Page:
• Headquartered in Taipei, Taiwan, Infortrend has corporate
offices in the United States, United Kingdom, Germany, China
and Japan, enabling Infortrend to provide sales and 24/365
support services on a global basis.
• Even though the Infortrend ESVA storage systems are certified
with VMware and Microsoft, Infortrend has yet to integrate its
snap copy management data services software with VMware
or SAP application software. This may make deployment
in advanced VMware virtualized server infrastructures more
• Because of its relative newness in the market, potential ESVA
users should conduct rigorous user reference checks and
proof of concept (POC) testing to validate the maturity of ESVA
data service software, as well as performance suitability and
• Infortrend’s marketing programs tend to focus on ESVA’s
technical features rather than on integration with leading ISV
solutions, such as VMware, Microsoft Hyper-V, Microsoft
SQL, Microsoft Exchange and Oracle, possibly hindering
competitiveness in a solutions-oriented market.
• Gartner estimates that NetApp grew its SAN storage system
revenue by 67% in the 12-month period from July 2009 through
June 2010, and the company publicly announced over 30,000
production SAN customers and more than 150,000 unified
storage systems shipped worldwide.
• NetApp’s strong revenue growth in the past few quarters was
driven by the company’s increased penetration into data center
environments, as well as small and midsize businesses through
channel partners. Customers continue to appreciate NetApp’s
key value propositions, such as unified NAS and SAN storage
systems that use the same robust data protection software
suites, deduplication, and Flash Cache for performance boost
and granular, space-efficient cloning for storage efficiency.
• In addition to continued focus with key technology partners
such as VMware, Microsoft and Cisco, NetApp has developed
programs to forge healthy relationships with cloud service
providers in 2010. The company acquired Bycast in 2010 to
develop future technologies for globally distributed storage or
• NetApp’s technology innovation pace has slowed down in
recent years. While its key technology features and ease of
use remain competitive, its competitors are slowly but steadily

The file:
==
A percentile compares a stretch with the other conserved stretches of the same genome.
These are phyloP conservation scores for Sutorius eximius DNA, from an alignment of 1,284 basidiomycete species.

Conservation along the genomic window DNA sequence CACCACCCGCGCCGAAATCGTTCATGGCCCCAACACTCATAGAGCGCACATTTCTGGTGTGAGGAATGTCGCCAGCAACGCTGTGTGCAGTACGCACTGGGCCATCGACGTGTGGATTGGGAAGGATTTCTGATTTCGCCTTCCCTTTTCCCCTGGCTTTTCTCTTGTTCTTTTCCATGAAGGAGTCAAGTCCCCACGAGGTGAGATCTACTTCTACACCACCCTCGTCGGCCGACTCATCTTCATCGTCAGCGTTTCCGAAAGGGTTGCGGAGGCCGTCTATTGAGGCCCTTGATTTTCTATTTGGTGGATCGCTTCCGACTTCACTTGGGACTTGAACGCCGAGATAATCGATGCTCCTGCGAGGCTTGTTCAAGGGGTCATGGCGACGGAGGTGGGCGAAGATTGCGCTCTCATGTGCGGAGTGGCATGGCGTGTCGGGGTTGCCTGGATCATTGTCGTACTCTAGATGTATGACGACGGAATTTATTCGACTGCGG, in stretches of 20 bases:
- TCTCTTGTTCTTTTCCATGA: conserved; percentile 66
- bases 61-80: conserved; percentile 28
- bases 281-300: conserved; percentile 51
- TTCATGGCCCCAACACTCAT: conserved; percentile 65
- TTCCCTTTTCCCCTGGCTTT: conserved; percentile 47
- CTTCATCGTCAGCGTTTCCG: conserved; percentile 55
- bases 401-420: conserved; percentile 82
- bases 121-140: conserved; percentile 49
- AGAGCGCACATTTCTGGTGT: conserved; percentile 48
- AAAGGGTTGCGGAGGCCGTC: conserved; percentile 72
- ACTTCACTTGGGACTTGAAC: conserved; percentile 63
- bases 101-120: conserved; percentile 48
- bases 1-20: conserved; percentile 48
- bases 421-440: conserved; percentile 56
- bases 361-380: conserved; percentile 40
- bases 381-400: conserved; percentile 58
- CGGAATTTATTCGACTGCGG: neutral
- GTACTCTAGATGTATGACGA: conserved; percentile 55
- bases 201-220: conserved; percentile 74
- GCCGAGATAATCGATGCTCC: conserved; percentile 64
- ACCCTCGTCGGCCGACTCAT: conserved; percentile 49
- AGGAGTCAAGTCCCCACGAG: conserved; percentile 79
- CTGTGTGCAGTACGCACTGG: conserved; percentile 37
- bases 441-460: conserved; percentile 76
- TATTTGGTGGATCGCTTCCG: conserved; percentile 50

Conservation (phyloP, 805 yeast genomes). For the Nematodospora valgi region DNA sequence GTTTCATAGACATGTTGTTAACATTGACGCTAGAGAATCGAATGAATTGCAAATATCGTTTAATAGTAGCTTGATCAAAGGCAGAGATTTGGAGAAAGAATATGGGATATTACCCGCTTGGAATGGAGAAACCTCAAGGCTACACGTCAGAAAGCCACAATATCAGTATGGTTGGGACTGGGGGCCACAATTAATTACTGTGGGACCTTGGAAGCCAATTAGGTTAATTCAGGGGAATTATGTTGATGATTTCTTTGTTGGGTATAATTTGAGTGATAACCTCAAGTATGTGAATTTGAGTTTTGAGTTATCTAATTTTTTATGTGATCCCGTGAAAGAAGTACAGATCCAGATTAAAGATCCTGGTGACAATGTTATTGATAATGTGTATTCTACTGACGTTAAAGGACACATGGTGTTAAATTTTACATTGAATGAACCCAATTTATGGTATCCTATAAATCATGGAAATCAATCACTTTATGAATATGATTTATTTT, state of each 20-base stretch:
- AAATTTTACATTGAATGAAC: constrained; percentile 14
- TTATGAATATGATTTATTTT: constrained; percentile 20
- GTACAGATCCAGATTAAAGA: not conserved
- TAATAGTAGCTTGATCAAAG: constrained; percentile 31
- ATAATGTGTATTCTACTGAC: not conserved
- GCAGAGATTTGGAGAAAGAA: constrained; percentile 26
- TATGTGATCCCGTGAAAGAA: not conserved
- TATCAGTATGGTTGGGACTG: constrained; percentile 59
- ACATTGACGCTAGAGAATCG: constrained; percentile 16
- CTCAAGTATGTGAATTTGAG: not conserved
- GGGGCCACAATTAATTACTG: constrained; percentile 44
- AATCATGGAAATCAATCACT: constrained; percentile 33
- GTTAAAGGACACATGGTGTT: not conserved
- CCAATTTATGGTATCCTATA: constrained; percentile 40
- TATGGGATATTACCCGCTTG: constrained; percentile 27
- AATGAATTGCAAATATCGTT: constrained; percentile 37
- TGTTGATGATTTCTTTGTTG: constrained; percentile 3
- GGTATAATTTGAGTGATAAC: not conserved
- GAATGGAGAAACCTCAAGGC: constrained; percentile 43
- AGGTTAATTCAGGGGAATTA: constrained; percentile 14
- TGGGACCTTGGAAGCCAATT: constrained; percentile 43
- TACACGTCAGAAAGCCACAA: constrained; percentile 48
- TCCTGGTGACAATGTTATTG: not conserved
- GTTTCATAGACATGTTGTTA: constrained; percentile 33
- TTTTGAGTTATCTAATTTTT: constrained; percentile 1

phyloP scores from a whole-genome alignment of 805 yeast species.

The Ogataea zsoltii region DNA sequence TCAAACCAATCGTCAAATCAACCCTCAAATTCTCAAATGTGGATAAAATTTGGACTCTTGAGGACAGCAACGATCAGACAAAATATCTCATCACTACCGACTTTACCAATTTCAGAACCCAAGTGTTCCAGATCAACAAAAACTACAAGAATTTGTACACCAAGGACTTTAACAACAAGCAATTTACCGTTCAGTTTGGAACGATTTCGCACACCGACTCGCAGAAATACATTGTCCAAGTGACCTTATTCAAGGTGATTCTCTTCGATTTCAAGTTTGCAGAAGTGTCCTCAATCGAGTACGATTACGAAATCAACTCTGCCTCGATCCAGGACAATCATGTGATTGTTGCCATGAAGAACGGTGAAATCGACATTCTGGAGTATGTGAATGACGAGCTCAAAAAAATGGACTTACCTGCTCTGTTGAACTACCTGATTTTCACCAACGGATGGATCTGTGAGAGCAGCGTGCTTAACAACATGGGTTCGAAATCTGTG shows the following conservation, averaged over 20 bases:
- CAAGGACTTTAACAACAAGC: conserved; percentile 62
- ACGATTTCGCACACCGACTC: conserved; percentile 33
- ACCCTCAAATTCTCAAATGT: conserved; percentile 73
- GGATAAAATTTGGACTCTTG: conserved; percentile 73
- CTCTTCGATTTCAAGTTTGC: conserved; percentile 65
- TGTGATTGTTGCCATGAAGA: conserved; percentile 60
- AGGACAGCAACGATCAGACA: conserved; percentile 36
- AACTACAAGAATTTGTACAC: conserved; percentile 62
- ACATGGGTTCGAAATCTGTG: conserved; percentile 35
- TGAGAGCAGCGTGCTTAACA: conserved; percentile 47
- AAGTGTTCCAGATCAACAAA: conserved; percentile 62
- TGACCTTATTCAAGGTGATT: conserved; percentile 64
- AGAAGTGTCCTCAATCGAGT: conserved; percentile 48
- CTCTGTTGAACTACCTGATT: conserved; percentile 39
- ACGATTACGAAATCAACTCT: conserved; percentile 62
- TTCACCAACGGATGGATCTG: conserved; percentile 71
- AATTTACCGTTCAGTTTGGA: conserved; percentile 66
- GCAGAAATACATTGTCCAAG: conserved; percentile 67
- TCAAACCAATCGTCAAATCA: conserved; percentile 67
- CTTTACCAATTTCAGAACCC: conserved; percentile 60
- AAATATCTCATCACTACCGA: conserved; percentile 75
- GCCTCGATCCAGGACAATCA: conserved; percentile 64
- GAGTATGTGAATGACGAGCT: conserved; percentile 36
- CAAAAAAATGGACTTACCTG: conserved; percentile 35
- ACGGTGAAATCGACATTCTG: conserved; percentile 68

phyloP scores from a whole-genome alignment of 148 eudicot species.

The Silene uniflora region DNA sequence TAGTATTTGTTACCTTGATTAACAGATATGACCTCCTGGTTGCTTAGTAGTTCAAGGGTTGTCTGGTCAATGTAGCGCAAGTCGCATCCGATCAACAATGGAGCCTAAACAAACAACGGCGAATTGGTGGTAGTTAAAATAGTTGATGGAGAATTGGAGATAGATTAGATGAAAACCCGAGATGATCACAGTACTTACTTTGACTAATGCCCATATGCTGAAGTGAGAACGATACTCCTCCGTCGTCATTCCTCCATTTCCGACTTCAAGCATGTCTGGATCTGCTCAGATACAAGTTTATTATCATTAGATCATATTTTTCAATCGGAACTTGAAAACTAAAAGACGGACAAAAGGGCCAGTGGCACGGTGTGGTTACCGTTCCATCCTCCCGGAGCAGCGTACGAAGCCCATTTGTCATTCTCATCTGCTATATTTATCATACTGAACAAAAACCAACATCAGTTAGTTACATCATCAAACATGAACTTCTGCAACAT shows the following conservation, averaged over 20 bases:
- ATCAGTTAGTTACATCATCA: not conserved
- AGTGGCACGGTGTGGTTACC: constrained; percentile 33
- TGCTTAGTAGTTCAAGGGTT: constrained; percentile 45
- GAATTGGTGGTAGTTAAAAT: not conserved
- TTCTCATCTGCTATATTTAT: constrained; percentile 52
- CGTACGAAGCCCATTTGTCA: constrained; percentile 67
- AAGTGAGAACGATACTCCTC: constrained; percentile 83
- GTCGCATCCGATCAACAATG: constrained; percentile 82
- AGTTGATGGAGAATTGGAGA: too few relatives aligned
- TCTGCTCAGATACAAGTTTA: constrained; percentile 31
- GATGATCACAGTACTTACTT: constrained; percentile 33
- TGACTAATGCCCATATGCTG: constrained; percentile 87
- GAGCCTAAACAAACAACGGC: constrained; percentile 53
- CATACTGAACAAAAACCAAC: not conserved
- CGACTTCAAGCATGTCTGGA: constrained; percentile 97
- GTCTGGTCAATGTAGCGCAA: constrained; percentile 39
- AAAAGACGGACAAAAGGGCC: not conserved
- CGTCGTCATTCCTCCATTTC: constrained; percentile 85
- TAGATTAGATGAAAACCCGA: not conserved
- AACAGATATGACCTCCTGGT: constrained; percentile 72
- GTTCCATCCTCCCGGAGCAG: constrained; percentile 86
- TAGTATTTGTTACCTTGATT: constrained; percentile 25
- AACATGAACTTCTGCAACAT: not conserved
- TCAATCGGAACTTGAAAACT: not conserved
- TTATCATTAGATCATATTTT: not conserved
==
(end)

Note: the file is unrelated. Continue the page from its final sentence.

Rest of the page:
• The scale-out cluster mode in its latest operating system Data
ONTAP 8.0 has very limited adoptions because of its lack
of sufficient support of existing software, especially for block
access protocols and because of the lack of automation in
terms of back-end storage load balancing. The release of
ONTAP 8.1 is delayed until 2011.
• NetApp continues to lack products and solutions for the long-
term archive applications, where cost and ease of upgrade are
• Nexsan is an independent provider of energy and space-
efficient high-density midrange modular disk storage
systems. From a cost/capacity and cost/energy consumption
perspective, Nexsan’s SASBeast, SATABeast and SATABeastxi
are well-suited for deployment as primary storage for large
unstructured data repositories, as long-term bulk active-
archive storage and as a storage component in data protection
applications, such as D2D data backup/recovery.
• Representing Nexsan’s top-of-the-line midrange modular
disk array storage system, the DATABeast is appropriate
for mission-critical online transaction processing (OLTP)
applications typically found in midsize businesses and
organizations. High points include multiprotocol Fibre Channel,
iSCSI, NFS and CIFS host support, virtualized pools of
storage, nondisruptive microcode updates, thin provisioning,
reservationless snapshots, asynchronous and synchronous
replication, support for 65,536 LUNs and scale-out capacity
• Led by seasoned and storage-savvy executives and with more